I was assigned to the brand team. It actually consisted of two teams – innovation and activation teams. The innovation team had to develop the product from scratch after understanding the traits and preferences of consumers whereas the activation team’s responsibility was to devise ways to take the product to the consumers. I also got the opportunity to work with the core sales and I would like to share an experience. Unilever has so many brands and SKUs (stock keeping units) and as a salesperson, I had to generate orders at the retail points. Even for the same brand of let’s say toothpaste, one consumer might want a 30-gram pack while another might prefer a 100-gram pack. There are various reasons why people want a certain SKU and depending on the consumers’ needs, the role of the salesperson is to make the product easily available for the consumer. For that, you have to make your products available at these outlets so that consumers have easy access to them.

Never stop learning

While working with the Unilever team in India, I got the chance to learn from the sales experts of India. Unilever was and still is a respected company and it is fundamentally known for its process-oriented approach. Process-oriented means that decisions are made based on a certain system and not on an individual’s ideas. When things work according to process then you will be able to deliver results consistently. If work is done as per an individual’s ideas, then in the long run it will be difficult for the organisation to have steady progress because the direction will keep changing with changes in personnel, and processes will also keep changing. Stakeholders will be confused then. Whenever you start any business or do anything in life, it has to be very strategic. It has to be process-oriented. That is one mantra I keep following in my work all the time.

I also got to know the answer to the role that a salesperson plays. Most often people think that the role of a salesperson is to just sell the product but in reality, there is so much more to it. Even to this day, I teach my team about those three vital roles of a salesperson. The first thing any salesperson must be aware of is availability; their product should be widely available. The second is visibility. If your product is properly visible in the outlet, then there are higher chances of it being picked up by the consumers from the shelf. Just making products available is not enough. And the third important factor that I feel most salespersons always miss out on is trade recommendation which is about building a relationship with your business partner. You should understand their pain points so that you can motivate and educate them so that they in turn will be able to educate the end consumer. Any person involved in sales must understand that they do not interact directly with the end consumer; it is always through the retailer. So, it is very important to keep your retailer or channel partner motivated and educated. These three things are the fundamentals that any salesperson must understand and fulfil if they want to be effective on the ground.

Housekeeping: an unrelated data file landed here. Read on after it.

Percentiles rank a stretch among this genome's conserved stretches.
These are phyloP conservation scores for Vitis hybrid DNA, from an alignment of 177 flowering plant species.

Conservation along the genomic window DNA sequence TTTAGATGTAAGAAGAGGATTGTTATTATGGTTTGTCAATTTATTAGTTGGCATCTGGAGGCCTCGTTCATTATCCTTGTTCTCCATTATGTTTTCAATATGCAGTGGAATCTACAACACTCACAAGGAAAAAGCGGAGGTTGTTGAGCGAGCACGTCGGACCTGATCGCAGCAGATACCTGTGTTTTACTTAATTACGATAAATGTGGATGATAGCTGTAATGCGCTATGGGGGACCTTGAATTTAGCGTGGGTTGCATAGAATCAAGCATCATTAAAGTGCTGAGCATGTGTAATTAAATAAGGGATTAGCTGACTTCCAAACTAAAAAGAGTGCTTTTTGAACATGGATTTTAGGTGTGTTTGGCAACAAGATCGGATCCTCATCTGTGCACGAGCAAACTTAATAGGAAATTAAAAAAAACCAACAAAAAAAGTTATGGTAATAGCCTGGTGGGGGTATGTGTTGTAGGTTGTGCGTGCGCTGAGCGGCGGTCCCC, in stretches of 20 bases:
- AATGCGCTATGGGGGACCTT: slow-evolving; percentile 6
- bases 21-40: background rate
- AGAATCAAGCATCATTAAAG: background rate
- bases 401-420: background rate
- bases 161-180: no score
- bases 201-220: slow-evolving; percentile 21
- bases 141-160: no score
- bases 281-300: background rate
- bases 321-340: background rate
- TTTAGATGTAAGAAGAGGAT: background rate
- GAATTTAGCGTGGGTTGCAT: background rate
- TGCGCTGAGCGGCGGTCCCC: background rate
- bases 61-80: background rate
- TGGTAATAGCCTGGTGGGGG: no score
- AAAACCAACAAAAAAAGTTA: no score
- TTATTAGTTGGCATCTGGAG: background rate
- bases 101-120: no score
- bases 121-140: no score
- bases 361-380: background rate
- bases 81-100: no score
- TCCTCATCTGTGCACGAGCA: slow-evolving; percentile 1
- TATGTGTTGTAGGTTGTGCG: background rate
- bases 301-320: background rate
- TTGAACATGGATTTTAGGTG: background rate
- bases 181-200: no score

And of course, as you rise up the ranks, maybe you will be more into strategies. But even if you become the CEO, these three factors are the fundamentals one should not forget because at the end of the day for any organisation, the top line is everything – the revenue! In order to drive revenue, you have to understand the ground reality. My belief is that if your foundations are strong, if your basics are correct, then it is just a matter of time when you will start progressing and reaching higher positions. That is why I will forever be thankful to Unilever for teaching me these things. I have changed companies; in fact, I have changed the industry I work in but the fundamentals will never change.